Posted Sep 25, 2012 10:30 am CDT
In what Corporate Counsel describes as a “scathing” ruling, a Mississippi judge has taken to task Ohio-based Eaton Corp. and its lawyers for knowing more than they let on about attempts to influence a previous judge in the case.
The 123-page ruling also accuses them of trying to hide evidence.
Corporate Counsel reports that the ruling implicates Eaton General Counsel Mark McGuire, noting a 2007 email implying he knew of efforts by a former prosecutor, Ed Peters, to influence the judge.
The judge’s ruling notes that the email “evidences Eaton’s continued attempts to use Peters behind the scenes … Notably McGuire denied any knowledge of Peters’ actions in this case, but this email, and [one from a day earlier] clearly indicate otherwise.”
The ruling by Hinds County Circuit Judge Jeff Weill from last Wednesday is the latest development in a $1 billion trade secrets lawsuit Eaton filed against competitor Frisby Aerospace. The ruling, which orders Eaton to produce more records by the end of the month, was in response to a report by a special master asked to review emails, billing statements and other documents from the company, according to the Cleveland Plain Dealer, which published a copy of the judge’s ruling.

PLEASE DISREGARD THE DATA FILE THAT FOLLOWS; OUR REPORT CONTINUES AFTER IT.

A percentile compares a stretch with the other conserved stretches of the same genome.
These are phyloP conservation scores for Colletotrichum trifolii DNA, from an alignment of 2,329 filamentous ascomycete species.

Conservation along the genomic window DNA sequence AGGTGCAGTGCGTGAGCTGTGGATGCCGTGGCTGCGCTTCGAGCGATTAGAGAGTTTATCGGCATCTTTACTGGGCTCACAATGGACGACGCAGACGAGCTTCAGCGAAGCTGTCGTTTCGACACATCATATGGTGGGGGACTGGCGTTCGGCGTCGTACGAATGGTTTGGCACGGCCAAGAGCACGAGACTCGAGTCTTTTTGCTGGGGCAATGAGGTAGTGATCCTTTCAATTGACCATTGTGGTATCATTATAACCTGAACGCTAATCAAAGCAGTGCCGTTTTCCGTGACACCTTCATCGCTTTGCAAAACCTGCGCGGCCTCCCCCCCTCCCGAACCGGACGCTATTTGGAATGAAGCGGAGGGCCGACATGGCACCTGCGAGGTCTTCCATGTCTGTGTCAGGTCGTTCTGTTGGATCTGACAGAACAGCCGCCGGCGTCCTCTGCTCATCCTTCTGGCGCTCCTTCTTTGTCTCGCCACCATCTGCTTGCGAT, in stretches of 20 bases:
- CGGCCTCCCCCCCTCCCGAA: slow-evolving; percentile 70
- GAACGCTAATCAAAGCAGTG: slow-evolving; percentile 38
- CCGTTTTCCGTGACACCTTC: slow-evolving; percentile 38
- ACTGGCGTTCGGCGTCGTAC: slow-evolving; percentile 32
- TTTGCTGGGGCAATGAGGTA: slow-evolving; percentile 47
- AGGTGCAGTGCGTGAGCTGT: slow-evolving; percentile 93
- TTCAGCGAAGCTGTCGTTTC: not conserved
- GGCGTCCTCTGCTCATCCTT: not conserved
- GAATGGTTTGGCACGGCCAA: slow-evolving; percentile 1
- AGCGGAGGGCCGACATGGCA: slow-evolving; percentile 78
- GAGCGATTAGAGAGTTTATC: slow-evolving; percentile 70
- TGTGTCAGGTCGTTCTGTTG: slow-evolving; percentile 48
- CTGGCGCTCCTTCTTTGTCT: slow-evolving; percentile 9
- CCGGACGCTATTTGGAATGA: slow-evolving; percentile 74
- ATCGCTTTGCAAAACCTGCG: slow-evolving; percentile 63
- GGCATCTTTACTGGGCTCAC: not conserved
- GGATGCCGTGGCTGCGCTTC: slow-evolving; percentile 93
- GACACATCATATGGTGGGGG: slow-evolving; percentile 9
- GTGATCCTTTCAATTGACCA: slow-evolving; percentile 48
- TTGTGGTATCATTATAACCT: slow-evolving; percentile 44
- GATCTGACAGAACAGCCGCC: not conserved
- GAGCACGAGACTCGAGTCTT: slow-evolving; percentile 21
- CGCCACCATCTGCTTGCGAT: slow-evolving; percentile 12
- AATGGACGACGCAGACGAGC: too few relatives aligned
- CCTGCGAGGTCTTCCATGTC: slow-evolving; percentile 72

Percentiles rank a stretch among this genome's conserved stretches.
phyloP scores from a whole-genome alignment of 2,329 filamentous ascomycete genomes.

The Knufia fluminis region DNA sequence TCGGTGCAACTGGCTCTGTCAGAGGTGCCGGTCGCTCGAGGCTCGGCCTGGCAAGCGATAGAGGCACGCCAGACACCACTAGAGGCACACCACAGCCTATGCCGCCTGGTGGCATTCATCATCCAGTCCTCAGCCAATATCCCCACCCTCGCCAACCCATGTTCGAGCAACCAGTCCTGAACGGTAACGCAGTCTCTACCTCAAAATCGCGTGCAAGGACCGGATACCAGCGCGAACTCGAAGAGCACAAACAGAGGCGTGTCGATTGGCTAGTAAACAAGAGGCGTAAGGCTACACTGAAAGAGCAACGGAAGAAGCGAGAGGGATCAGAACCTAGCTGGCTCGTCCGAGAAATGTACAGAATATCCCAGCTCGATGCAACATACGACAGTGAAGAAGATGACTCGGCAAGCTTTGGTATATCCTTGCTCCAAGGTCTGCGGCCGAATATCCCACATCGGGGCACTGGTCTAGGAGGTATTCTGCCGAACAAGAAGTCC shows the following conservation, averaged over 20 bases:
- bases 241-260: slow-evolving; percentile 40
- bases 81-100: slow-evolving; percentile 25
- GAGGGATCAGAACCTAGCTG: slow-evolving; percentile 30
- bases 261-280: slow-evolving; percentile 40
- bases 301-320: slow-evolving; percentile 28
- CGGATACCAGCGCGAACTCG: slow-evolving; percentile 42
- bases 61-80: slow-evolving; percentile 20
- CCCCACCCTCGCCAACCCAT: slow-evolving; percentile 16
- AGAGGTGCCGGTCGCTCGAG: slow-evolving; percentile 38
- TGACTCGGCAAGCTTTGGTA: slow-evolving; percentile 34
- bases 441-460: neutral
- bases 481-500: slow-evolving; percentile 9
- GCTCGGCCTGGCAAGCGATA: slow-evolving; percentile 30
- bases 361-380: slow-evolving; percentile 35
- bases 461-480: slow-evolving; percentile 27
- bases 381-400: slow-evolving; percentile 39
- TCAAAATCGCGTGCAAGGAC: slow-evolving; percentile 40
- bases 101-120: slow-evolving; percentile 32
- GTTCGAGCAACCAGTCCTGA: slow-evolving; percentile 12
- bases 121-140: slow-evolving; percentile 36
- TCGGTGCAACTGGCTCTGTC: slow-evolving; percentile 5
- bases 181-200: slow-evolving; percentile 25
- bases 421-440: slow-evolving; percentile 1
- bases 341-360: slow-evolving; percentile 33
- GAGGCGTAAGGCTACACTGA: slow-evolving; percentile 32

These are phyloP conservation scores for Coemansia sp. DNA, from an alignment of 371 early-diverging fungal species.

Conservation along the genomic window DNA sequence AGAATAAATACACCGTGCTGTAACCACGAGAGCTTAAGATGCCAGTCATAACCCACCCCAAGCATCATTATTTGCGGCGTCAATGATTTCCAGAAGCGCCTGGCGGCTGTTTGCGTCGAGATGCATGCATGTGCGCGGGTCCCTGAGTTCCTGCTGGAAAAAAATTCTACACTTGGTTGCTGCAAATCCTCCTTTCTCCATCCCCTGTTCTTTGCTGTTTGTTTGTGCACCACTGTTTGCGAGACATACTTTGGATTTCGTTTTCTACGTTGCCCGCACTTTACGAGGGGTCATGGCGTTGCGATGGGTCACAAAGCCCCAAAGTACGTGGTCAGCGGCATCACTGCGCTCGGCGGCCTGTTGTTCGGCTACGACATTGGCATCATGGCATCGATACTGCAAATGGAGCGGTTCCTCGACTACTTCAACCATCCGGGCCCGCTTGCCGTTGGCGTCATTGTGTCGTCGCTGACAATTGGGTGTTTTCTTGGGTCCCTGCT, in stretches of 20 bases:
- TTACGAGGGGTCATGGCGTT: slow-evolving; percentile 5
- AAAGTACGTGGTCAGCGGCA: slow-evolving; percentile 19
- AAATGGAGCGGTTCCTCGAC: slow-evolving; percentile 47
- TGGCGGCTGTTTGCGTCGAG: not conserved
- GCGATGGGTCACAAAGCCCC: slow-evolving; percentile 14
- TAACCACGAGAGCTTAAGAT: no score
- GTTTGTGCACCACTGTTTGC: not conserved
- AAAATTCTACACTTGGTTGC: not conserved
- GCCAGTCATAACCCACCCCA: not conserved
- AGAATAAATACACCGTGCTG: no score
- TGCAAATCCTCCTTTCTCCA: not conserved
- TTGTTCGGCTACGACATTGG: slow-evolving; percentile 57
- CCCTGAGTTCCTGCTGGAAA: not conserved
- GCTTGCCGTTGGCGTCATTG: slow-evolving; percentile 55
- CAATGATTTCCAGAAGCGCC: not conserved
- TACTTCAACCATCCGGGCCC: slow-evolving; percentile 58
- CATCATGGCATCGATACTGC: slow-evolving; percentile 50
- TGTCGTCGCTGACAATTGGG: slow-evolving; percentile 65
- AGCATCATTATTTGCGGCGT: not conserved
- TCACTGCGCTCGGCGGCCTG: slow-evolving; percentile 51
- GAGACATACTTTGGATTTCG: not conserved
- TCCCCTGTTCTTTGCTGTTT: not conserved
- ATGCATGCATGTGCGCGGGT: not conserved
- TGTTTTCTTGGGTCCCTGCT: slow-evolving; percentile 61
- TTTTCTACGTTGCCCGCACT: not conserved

Because of prior findings of misconduct, the court has already dismissed the underlying case brought by Eaton, though that ruling and $1.5 million in sanctions are being appealed by the company. The current matter involves counterclaims brought by the defendants.
The Plain Dealer notes that Judge Weill isn’t satisfied that Eaton has “dismissed or cut ties with several attorneys” involved in the case.
“It seems likely that Eaton will try to blame these blatant misdeeds on its now-fired attorneys,” Weill wrote. “However, the court will not accept any such ‘finger-pointing’ at such a late juncture.”
The company has said in the past that it hired Peters to do legitimate work and didn’t know he had clandestine communications with the judge. Peters has since surrendered his license to practice law and the judge, Bobby DeLaughter, was sentenced to 18 months in prison and disbarred for his role in an separate case.